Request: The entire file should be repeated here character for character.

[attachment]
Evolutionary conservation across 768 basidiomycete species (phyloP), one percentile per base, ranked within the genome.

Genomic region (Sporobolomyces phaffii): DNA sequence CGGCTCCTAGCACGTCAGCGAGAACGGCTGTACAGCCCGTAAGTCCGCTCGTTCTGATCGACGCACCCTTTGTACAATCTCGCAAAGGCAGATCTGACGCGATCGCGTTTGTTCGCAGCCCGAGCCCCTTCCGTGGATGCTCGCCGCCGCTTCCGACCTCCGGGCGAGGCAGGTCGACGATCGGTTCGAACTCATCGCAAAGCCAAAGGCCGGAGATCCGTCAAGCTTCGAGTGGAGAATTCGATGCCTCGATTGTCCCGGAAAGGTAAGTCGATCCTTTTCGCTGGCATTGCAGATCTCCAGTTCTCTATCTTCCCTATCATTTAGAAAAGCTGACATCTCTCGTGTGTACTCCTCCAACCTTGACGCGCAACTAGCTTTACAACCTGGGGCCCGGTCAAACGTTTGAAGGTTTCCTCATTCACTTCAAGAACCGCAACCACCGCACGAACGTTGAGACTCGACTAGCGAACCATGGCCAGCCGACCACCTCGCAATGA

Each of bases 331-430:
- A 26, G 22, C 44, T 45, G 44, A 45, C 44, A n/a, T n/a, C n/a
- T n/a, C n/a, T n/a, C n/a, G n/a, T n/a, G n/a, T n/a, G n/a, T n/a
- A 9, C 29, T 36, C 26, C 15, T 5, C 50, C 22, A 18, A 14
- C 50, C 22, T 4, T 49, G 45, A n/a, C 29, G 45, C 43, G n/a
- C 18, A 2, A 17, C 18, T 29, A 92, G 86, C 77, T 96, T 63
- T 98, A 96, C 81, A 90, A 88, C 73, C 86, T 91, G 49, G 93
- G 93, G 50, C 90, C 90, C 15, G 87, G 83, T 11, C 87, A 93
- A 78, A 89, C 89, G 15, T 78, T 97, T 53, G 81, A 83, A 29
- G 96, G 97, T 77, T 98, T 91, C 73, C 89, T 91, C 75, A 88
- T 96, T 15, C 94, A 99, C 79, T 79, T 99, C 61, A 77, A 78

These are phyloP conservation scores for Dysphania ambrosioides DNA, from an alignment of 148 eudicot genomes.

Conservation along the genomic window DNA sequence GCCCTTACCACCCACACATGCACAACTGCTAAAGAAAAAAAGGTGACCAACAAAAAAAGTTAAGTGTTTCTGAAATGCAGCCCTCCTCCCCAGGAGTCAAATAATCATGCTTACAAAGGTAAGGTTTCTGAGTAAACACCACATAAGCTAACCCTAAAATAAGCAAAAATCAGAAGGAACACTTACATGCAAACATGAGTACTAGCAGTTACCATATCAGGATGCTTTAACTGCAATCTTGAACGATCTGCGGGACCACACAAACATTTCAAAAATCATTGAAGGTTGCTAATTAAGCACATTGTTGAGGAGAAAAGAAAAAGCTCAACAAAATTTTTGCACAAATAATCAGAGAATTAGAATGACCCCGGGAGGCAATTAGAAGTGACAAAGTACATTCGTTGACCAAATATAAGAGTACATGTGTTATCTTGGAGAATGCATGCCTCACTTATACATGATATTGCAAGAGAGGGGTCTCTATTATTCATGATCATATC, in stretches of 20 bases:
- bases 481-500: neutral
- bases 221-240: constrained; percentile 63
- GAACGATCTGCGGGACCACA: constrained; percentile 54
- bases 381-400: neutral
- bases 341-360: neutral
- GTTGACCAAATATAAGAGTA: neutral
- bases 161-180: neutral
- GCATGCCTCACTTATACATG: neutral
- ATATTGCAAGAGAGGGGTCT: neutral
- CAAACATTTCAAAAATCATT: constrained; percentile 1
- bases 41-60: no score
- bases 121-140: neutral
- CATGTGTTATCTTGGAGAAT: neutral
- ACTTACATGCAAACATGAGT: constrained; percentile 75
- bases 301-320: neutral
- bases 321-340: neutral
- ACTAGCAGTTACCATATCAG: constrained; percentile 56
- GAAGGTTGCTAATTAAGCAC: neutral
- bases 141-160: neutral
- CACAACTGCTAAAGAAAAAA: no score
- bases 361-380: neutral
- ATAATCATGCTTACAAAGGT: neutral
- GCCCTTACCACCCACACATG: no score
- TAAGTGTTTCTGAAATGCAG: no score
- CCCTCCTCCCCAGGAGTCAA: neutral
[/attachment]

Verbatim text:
Evolutionary conservation across 768 basidiomycete species (phyloP), one percentile per base, ranked within the genome.

Genomic region (Sporobolomyces phaffii): DNA sequence CGGCTCCTAGCACGTCAGCGAGAACGGCTGTACAGCCCGTAAGTCCGCTCGTTCTGATCGACGCACCCTTTGTACAATCTCGCAAAGGCAGATCTGACGCGATCGCGTTTGTTCGCAGCCCGAGCCCCTTCCGTGGATGCTCGCCGCCGCTTCCGACCTCCGGGCGAGGCAGGTCGACGATCGGTTCGAACTCATCGCAAAGCCAAAGGCCGGAGATCCGTCAAGCTTCGAGTGGAGAATTCGATGCCTCGATTGTCCCGGAAAGGTAAGTCGATCCTTTTCGCTGGCATTGCAGATCTCCAGTTCTCTATCTTCCCTATCATTTAGAAAAGCTGACATCTCTCGTGTGTACTCCTCCAACCTTGACGCGCAACTAGCTTTACAACCTGGGGCCCGGTCAAACGTTTGAAGGTTTCCTCATTCACTTCAAGAACCGCAACCACCGCACGAACGTTGAGACTCGACTAGCGAACCATGGCCAGCCGACCACCTCGCAATGA

Each of bases 331-430:
- A 26, G 22, C 44, T 45, G 44, A 45, C 44, A n/a, T n/a, C n/a
- T n/a, C n/a, T n/a, C n/a, G n/a, T n/a, G n/a, T n/a, G n/a, T n/a
- A 9, C 29, T 36, C 26, C 15, T 5, C 50, C 22, A 18, A 14
- C 50, C 22, T 4, T 49, G 45, A n/a, C 29, G 45, C 43, G n/a
- C 18, A 2, A 17, C 18, T 29, A 92, G 86, C 77, T 96, T 63
- T 98, A 96, C 81, A 90, A 88, C 73, C 86, T 91, G 49, G 93
- G 93, G 50, C 90, C 90, C 15, G 87, G 83, T 11, C 87, A 93
- A 78, A 89, C 89, G 15, T 78, T 97, T 53, G 81, A 83, A 29
- G 96, G 97, T 77, T 98, T 91, C 73, C 89, T 91, C 75, A 88
- T 96, T 15, C 94, A 99, C 79, T 79, T 99, C 61, A 77, A 78

These are phyloP conservation scores for Dysphania ambrosioides DNA, from an alignment of 148 eudicot genomes.

Conservation along the genomic window DNA sequence GCCCTTACCACCCACACATGCACAACTGCTAAAGAAAAAAAGGTGACCAACAAAAAAAGTTAAGTGTTTCTGAAATGCAGCCCTCCTCCCCAGGAGTCAAATAATCATGCTTACAAAGGTAAGGTTTCTGAGTAAACACCACATAAGCTAACCCTAAAATAAGCAAAAATCAGAAGGAACACTTACATGCAAACATGAGTACTAGCAGTTACCATATCAGGATGCTTTAACTGCAATCTTGAACGATCTGCGGGACCACACAAACATTTCAAAAATCATTGAAGGTTGCTAATTAAGCACATTGTTGAGGAGAAAAGAAAAAGCTCAACAAAATTTTTGCACAAATAATCAGAGAATTAGAATGACCCCGGGAGGCAATTAGAAGTGACAAAGTACATTCGTTGACCAAATATAAGAGTACATGTGTTATCTTGGAGAATGCATGCCTCACTTATACATGATATTGCAAGAGAGGGGTCTCTATTATTCATGATCATATC, in stretches of 20 bases:
- bases 481-500: neutral
- bases 221-240: constrained; percentile 63
- GAACGATCTGCGGGACCACA: constrained; percentile 54
- bases 381-400: neutral
- bases 341-360: neutral
- GTTGACCAAATATAAGAGTA: neutral
- bases 161-180: neutral
- GCATGCCTCACTTATACATG: neutral
- ATATTGCAAGAGAGGGGTCT: neutral
- CAAACATTTCAAAAATCATT: constrained; percentile 1
- bases 41-60: no score
- bases 121-140: neutral
- CATGTGTTATCTTGGAGAAT: neutral
- ACTTACATGCAAACATGAGT: constrained; percentile 75
- bases 301-320: neutral
- bases 321-340: neutral
- ACTAGCAGTTACCATATCAG: constrained; percentile 56
- GAAGGTTGCTAATTAAGCAC: neutral
- bases 141-160: neutral
- CACAACTGCTAAAGAAAAAA: no score
- bases 361-380: neutral
- ATAATCATGCTTACAAAGGT: neutral
- GCCCTTACCACCCACACATG: no score
- TAAGTGTTTCTGAAATGCAG: no score
- CCCTCCTCCCCAGGAGTCAA: neutral